Walkers on public footpaths can prove exasperating but politeness is everything
Dr Mike Swan of the Game & Wildlife Conservancy Trust (GWCT) has some useful advice for handling dog walkers who happen across a shoot when using a footpath. He suggests putting a member of the shoot at either end of the accessible footpath. These people can then instruct walkers passing through on what is happening on the shoot and use the opportunity for some good PR for our sport. Invariably the walker ends up fascinated by what is going on and with a much improved understanding of gameshooting.
The piece below was written by Alasdair Mitchell a few seasons ago, but is as relevant today as it was then.
Here’s a parable for our time. It relates to the community woodland near the Northumberland village of Stocksfield. This woodland, provided by Allendale Estates, has a web of permissive footpaths, a permissive bridleway and a free car park. The Forestry Commission provides some grants, but the land is private. Dogs are welcome, but must be kept under control.
Dog walker complains about shooting … on private land
This community woodland is cherished by the locals. It also attracts users from farther afield, some of whom drive considerable distances in order to use the woodland to walk their dogs. Unfortunately, one of these visitors seems to have misunderstood the situation. Near the end of the last shooting season the local weekly paper, the splendid Hexham Courant, carried this letter in which a dog walker complains about shooting:
As an animal lover and dog walker, I have been very concerned by the shooting of gamebirds next to a much loved country walk at Stocksfield Community Woodland. Recently, a shoot was taking place in full view of walkers. I was concerned for many reasons, one of them being that pellets could stray and injure not only walkers, but also their dogs.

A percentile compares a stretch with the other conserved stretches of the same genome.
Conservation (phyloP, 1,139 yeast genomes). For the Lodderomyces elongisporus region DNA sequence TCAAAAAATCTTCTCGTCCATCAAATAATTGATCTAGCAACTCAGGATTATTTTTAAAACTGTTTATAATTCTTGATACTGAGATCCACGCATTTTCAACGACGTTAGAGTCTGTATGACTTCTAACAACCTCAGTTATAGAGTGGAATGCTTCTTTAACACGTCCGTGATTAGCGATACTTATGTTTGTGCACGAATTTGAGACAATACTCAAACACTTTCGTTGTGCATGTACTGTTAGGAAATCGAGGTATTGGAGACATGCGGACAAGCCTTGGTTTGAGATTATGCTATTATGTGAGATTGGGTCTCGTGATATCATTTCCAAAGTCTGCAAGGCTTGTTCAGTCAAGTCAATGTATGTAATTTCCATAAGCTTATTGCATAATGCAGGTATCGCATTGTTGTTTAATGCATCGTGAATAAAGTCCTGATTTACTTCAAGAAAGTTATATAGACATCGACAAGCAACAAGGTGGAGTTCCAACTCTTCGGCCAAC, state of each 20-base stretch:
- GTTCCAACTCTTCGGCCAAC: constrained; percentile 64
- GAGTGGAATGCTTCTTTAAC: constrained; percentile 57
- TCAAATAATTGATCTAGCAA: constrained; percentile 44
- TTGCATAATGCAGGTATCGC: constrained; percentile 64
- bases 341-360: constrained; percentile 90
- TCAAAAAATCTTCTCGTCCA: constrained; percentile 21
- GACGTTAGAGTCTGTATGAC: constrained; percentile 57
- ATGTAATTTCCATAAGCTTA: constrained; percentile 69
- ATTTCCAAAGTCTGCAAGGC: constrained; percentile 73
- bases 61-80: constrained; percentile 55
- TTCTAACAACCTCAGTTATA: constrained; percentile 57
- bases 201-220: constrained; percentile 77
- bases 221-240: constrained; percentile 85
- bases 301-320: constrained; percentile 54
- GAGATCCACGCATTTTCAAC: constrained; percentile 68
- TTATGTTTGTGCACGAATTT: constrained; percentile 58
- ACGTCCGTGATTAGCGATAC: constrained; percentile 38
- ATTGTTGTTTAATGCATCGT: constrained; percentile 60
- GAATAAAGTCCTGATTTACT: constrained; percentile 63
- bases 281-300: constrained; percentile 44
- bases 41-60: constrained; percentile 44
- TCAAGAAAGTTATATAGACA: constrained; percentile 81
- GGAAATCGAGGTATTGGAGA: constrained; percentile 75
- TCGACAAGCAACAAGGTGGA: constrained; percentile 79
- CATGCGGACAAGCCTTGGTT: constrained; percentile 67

Many of the dogs walked at Stocksfield have been spooked and have run, causing distress to both owner and dog. The whole idea of these walks is to allow us a place in which our beloved pets and families can have freedom to enjoy nature and to exercise.
She ended with: I find the whole experience of seeing gamebirds that I have watched all year being killed in a shooting frenzy, all for someone else’s pleasure, very barbaric. It was signed Rachel Smith.
Exercising dogs there is a privilege, not a right
A wonderful response came from a local resident a couple of editions later: Given that this land is privately owned, the vast majority of us who exercise our dogs there consider it a privilege to be able to do so. We also accept that the shooting of gamebirds has been part and parcel of country life for centuries. Indeed, there are many small rural communities and businesses in Northumberland that would struggle to survive without the income generated by shooting parties.
She concluded with: There is one genuine cause for complaint and this is the small number of regular dog walkers who feel it unnecessary to pick up their dogs’ faeces and deposit in the bin provided. I wonder whether these people pick up in their own gardens? Virginia Bunyan.
The landowner’s response
A week later there was yet another excellent letter, this time from the owner of the land near the community woodland.
Firstly, the gamebirds Rachel enjoys watching would not be there if our syndicate did not rear and release them in the first place. While we hope to shoot a good number of those birds released, many more survive, as evidenced by the birds now populating the local woods, including my own.
On the question of safety, our syndicate notifies all locals, including police and parish council, of our intended shoot dates. We don’t have to do this; we choose to do it out of respect for other people enjoying the countryside. As for pellets straying, spent shot has a limited range and I can assure Rachel that there is no chance of pellets reaching anywhere near the community woods. We are simply too far away from that area.
I own and live on the land over which we shoot. Rachel appears to live several miles away. Notwithstanding this, we, including walkers enjoying the community woods, are all pursuing perfectly legitimate activities that are followed by many more like-minded and sane individuals across the UK.
Rachel may not agree with what I do but I’m sure that if we respect each other’s space, we can all enjoy the countryside together. Andrew Lapping
Both Ms Bunyan and Mr Lapping put the case beautifully. But consider this, how might things have gone if the land in question had been owned by the state?